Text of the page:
A study conducted by researchers from the University of Portsmouth in England found that domesticated dogs show more facial expressions when a human is giving them attention, as opposed to, say, food.
For this case, researchers studied 24 various breeds of dogs, ranging from 1 to 12 years old. All of the dogs, who were domesticated family pets, had their faces filmed to capture their expressions when a person faced them, as opposed to when a human was looking away. The same was done when food was brought into the picture. (The team also produced a tool called DogFACS, which allowed them to analyze the dogs' facial movements objectively.)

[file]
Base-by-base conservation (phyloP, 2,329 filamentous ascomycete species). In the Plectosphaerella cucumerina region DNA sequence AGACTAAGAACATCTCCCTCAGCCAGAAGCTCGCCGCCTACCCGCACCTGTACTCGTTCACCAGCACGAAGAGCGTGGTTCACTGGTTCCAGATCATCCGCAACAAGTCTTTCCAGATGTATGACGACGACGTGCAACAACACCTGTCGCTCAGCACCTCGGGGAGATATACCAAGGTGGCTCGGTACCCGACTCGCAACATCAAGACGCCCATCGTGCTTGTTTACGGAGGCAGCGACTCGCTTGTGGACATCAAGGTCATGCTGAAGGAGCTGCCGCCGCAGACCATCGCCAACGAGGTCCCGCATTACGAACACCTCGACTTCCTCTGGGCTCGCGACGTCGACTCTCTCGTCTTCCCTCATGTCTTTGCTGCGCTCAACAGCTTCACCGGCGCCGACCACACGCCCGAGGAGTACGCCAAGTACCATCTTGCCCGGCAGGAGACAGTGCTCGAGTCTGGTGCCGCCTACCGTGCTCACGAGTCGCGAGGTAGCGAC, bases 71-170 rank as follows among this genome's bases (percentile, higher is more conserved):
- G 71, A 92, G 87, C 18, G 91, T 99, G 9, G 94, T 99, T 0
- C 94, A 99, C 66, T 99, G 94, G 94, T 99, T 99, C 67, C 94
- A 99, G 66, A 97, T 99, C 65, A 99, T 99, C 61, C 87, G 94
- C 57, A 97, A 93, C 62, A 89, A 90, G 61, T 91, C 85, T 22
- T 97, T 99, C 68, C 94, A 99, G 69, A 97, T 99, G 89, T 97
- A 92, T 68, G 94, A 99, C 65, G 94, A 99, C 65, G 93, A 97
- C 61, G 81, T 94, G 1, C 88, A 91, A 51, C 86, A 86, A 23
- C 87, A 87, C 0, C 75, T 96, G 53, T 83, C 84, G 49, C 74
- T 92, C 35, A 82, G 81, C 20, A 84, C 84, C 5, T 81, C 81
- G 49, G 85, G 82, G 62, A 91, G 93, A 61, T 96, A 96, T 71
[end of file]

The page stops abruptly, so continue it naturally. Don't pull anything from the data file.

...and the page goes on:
"Dogs produced significantly more facial expressions when the human was oriented towards them, than when the human had her back turned to the dog," according to the report.
On the other hand, the visibility of food "did not affect dogs’ facial movements and there is also no conclusive evidence that it affected any of the dogs other behaviors."
Dr. Juliane Kaminski, a dog cognition expert who led the study, told petMD, "This goes against a long-standing hypothesis which claims that animal facial expressions are just involuntarey reflexes in response to being excited."
While the dogs in the study did not produce different kinds of facial expressions per se, Kaminski noted that there were more facial expressions when a person was looking at the dogs.
The study also allows humans to see that "dogs are very attentive to whether or not we are looking at them," Kaminski said, meaning that our attention toward them truly does matter to their overall disposition.
In other words, don't just give a dog a bone, rather, give a dog a reassuring look.
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